1. Check if the user account is directly linked to a PSO.
    1. If yes, stop and use that PSO
    2. If no, continue with next level
  2. Check if the user account is INdirectly linked to a PSO through the usage of a global group
    1. If yes, stop and use that PSO
    2. If no, continue with next level
  3. In the end if none of the above apply, use the password and account lockout settings in the Default Domain Policy

Be aware that a user can only have ONE PSO applied and the settings specified for the passwords and the account lockout are therefore applied. It is not possible to apply ONE PSO with only password settings and another PSO with only account lockout settings. You can see the usage and applying order in the picture below.

image

A user account (see picture below – box 1) or a global group (see picture below – box 2) can be linked to multiple PSO. However multiple user accounts and multiple global groups (see picture below – box 3) can be linked to a single PSO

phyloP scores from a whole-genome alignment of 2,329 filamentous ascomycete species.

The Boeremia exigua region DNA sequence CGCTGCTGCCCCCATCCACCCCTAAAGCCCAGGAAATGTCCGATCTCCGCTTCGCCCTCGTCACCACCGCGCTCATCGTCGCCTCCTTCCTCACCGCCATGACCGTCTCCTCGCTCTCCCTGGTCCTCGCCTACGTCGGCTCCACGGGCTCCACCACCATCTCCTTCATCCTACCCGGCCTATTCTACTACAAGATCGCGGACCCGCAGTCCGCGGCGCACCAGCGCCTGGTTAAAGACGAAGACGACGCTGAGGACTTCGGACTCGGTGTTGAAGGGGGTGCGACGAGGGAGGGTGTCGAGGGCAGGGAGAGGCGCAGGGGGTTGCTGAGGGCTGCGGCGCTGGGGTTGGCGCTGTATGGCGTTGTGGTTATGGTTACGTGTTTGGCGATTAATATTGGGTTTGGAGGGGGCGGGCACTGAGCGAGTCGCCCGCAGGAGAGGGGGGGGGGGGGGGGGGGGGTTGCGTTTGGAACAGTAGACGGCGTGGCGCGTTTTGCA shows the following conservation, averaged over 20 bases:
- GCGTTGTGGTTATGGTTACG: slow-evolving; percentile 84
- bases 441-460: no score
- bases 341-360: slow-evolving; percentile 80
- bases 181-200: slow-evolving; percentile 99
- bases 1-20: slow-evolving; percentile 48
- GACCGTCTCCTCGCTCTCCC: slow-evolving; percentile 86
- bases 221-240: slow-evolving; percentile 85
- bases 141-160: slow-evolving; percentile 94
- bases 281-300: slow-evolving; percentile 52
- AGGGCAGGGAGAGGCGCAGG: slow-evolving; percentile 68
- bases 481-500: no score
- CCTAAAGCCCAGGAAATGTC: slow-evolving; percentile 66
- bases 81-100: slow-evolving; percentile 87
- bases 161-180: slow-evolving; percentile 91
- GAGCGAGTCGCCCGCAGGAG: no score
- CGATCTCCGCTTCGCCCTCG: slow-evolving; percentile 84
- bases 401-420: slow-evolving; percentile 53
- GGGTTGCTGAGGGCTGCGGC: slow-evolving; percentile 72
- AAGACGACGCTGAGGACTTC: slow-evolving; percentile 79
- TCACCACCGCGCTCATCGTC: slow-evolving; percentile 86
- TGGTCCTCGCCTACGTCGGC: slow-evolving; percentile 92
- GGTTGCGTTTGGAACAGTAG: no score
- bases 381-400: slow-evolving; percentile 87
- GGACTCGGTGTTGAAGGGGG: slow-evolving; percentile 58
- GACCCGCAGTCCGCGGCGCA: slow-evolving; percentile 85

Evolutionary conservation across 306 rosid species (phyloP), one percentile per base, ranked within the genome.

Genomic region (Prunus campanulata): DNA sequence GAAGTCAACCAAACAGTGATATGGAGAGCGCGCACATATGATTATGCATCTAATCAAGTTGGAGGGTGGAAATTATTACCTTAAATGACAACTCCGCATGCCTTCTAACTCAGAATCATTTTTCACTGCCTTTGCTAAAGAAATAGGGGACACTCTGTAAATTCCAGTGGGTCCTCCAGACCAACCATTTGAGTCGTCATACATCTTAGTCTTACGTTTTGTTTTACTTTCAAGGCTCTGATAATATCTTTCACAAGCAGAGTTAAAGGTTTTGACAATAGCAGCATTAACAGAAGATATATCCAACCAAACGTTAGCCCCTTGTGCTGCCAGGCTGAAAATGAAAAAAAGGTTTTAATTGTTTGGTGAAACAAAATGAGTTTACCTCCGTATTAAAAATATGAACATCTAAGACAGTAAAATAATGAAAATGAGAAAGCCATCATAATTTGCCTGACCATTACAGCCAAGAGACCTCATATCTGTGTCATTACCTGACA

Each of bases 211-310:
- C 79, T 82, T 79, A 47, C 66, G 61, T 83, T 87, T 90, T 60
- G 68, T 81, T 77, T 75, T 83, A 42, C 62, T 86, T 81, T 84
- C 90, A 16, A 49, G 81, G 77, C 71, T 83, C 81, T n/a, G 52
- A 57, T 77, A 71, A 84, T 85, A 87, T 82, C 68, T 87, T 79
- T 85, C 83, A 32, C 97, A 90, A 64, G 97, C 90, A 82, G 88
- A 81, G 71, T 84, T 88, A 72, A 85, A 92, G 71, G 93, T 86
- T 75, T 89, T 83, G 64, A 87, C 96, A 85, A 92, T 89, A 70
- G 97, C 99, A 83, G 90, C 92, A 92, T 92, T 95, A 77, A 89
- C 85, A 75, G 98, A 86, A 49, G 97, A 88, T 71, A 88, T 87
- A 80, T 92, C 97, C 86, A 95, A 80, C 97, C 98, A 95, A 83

image

When the system determines the user account is directly linked to multiple PSOs it checks each the "Precendence" value (or better: COST) of each PSO. The PSO with the lowest "Precendence" value is applied. If for some reason multiple PSOs have the same "Precendence" value, the system determines the PSO to apply by looking at the objectGUID in octet format (alphabetical order). To notify you of this the system logs a message in the event log so that you can solve this.

This also applies at the second level if the system needs to determine which PSO to use when a user is indirectly linked to a PSO through a global group.

In the pictures below you can find additional information about the attributes used and how it really works underneath the hood. For an explanation of the attributes I suggest you visit Ulf’s blog.

image

Picture above: one the right you can see the users or groups that are linked to the PSO

image

Picture above: you can see the PSOs that are linked directly to a user or group (in this case a group)